Session Name: Biomarkers, Immune Assessment and Clinical Outcomes
Session Date & Time: None. Available on demand.
*Purpose: Maintaining immunosuppression (IS) following failed renal transplant may lead to increased risk for infections and malignancies; on the other hand, withdrawal can lead to sensitization and decreased chances for re-transplant. Our goal in this study was to assess the impact of immunosuppression withdrawal on sensitization status following renal graft failure.
*Methods: We performed a retrospective analysis of patients who lost their renal graft between 1/1/2015 and 6/30/2020. Patients with no calculated Panel Reactive Antibody (cPRA) data prior and/or post graft loss (GL) and HLA-identical donor-recipients pairs were excluded from analysis. Demographic, HLA and biopsy data were extracted from patients’ medical record. cPRA was calculated by assigning unacceptable antigens based on the Single Antigen Bead assay using a cut-off of 1000 MFI.
*Results: Of the 29 patients who lost their graft during the study period, 9 (31%) were maintained on IS (IS group) and 20 (69%) were withdrawn (W/D group). Baseline characteristics (Age at transplant, sex, donor source and HLA mismatch) were similar between the two groups. An increase in cPRA was noted in only 4 of the 9 patients in the IS group while cPRA rose in all 20 W/D group patients (p=0.001, Figure 1A and 1B). Interestingly, delta cPRA (calculated as the increase in cPRA from pre- to post-GL) was significantly higher in the W/D group than in the IS group (a median of 53.5% increase in cPRA vs 0%, p=0.003, Figure 1C). 8 of 11 patients in the W/D group with cPRA <10% prior to GL increased to cPRA >90% post-GL. 6 (30%) patients in the W/D group underwent nephrectomy (all 6 experienced an increase of >20% in cPRA following nephrectomy) versus no patients in the IS group, and 30% of the patients in the W/D group were re-transplanted versus 55.6% in the IS group, although, due to the small numbers this did not reach statistical significance (p=0.23).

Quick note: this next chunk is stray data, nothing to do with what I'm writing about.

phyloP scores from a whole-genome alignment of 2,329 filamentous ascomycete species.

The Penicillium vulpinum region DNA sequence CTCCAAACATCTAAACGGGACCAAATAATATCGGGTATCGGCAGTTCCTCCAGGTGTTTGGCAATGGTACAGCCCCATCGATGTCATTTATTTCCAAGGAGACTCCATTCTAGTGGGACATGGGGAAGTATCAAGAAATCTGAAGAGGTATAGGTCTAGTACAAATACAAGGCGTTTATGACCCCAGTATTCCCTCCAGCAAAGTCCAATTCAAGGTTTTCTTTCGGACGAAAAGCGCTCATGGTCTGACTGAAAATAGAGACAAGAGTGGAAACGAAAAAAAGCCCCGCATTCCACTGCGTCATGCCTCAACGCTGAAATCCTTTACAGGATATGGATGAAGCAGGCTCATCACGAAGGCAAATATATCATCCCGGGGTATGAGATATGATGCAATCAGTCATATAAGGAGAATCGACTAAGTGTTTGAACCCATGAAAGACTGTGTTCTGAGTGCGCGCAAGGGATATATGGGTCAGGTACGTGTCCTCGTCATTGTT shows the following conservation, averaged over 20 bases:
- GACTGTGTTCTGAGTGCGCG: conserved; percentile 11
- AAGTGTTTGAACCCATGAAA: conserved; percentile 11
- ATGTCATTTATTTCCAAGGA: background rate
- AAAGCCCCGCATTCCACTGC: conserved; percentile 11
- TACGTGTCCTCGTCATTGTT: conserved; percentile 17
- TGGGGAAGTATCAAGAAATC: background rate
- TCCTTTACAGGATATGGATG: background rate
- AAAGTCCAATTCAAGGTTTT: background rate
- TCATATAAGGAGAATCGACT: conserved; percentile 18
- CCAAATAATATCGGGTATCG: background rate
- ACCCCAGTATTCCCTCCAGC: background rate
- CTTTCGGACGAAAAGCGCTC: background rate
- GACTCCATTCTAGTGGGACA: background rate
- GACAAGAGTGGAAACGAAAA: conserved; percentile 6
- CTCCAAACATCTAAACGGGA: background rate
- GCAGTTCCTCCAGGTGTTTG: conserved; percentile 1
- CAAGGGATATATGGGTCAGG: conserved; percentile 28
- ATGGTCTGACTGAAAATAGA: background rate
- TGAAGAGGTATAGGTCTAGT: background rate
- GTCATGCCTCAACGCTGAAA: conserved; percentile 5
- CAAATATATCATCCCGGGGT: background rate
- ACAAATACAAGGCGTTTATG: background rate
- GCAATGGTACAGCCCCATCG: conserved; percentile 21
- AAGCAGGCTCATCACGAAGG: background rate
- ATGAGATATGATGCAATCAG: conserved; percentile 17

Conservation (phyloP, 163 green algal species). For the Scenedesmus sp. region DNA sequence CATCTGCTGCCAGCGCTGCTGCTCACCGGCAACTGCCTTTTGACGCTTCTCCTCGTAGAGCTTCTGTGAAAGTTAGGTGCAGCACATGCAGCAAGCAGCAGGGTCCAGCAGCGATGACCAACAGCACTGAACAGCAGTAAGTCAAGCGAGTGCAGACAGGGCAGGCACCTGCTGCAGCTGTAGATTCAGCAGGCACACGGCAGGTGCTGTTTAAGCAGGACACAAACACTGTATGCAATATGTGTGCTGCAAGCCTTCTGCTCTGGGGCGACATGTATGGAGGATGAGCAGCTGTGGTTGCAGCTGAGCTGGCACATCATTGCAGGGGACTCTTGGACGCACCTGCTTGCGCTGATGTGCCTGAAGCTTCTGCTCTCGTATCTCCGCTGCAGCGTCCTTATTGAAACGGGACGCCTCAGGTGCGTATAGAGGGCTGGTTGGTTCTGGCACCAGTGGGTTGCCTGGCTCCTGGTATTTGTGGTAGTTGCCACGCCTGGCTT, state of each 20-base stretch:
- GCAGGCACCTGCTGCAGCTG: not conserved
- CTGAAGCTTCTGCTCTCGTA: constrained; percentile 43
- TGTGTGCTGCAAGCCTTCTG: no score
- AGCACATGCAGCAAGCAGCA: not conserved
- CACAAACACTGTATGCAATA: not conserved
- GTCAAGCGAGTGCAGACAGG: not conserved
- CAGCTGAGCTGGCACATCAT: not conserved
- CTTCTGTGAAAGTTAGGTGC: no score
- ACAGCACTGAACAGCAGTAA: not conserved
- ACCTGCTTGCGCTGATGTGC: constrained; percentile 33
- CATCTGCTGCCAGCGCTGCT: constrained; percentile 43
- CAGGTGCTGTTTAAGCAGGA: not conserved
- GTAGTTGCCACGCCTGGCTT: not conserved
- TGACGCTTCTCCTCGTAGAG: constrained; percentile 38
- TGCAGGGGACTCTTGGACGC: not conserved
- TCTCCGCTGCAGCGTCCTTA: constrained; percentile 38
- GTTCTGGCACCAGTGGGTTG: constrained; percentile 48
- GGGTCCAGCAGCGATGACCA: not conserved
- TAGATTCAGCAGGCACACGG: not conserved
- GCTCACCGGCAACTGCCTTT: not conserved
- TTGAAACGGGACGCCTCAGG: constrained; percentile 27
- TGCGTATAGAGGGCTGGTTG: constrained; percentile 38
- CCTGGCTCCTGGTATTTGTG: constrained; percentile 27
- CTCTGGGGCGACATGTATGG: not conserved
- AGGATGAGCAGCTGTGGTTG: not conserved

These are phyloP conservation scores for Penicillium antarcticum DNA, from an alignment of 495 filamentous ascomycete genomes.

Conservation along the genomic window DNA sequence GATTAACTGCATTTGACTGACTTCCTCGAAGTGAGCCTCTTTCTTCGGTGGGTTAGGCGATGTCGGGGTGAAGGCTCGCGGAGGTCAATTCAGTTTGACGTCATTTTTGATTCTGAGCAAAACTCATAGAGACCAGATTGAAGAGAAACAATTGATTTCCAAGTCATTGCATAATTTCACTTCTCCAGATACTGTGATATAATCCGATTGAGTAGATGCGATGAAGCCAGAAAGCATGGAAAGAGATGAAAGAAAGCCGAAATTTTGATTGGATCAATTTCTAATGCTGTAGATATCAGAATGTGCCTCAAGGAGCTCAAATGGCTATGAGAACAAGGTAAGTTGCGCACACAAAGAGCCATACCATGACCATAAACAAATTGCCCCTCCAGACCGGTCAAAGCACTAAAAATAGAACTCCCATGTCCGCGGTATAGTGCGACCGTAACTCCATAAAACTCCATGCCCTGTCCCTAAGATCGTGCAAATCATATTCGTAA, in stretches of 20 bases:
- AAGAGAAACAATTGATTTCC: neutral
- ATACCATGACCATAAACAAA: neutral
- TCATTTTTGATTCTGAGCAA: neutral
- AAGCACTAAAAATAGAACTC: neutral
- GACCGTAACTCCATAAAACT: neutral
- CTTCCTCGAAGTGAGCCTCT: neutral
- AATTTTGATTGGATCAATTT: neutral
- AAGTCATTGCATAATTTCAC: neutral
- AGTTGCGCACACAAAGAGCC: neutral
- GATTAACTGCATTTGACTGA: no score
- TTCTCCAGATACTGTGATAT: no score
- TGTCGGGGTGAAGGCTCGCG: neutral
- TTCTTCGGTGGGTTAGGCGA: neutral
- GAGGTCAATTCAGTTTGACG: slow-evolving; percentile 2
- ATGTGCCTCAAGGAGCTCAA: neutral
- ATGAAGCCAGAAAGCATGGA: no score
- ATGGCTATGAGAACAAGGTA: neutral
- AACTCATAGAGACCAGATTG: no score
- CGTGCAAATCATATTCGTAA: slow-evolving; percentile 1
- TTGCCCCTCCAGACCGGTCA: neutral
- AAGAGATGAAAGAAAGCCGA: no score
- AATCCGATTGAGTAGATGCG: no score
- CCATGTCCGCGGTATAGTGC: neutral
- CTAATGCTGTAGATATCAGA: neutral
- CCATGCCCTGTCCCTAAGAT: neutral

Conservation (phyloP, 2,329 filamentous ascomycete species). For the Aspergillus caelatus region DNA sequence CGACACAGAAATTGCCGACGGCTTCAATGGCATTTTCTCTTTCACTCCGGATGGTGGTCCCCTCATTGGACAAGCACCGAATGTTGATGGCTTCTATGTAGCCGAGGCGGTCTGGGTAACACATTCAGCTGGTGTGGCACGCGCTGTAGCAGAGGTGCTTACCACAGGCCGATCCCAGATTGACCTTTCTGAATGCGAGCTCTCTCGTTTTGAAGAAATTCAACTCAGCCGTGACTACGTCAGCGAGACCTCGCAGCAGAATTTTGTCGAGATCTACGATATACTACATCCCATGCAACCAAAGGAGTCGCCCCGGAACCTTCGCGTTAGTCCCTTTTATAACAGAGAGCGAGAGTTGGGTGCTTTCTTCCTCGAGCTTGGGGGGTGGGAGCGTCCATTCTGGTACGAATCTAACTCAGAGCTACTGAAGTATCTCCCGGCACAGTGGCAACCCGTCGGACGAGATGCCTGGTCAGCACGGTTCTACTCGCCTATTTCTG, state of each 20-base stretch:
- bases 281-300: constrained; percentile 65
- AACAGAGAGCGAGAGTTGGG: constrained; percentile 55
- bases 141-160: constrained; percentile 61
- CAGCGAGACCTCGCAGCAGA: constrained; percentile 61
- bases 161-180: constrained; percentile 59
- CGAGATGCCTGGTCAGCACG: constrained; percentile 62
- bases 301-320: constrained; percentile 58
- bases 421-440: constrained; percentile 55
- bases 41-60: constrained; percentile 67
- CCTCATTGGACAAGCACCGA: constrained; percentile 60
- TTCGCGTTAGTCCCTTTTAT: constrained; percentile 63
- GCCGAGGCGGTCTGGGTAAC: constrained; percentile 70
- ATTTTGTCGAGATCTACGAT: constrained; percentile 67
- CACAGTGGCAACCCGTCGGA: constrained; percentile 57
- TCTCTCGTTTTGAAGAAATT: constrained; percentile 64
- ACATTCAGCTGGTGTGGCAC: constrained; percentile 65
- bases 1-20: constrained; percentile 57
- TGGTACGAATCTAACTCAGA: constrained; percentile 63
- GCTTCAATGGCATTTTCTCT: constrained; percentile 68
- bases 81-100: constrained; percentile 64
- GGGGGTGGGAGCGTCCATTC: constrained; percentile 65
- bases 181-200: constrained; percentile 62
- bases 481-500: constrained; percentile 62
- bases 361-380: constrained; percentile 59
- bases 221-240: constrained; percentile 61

*Conclusions: Immunosuppression withdrawal after renal graft failure is associated with a significant increase in cPRA, potentially hindering the chance for a second transplant in these patients. Therefore, patients with a potential living donor or patients who are likely to be re-transplanted from a deceased donor may benefit from maintenance IS following graft loss.
To cite this abstract in AMA style:Dvorai RHod, Almonte A, Hubbell C, Laftavi M, Shahbazov R, Saidi R, Pankewycz O, Leggat J, Hanlon M, Gallay B. The Impact of Maintenance Immunosuppression Withdrawal on Sensitization Status After Renal Graft Failure [abstract]. Am J Transplant. 2021; 21 (suppl 3). https://atcmeetingabstracts.com/abstract/the-impact-of-maintenance-immunosuppression-withdrawal-on-sensitization-status-after-renal-graft-failure/. Accessed June 20, 2021.
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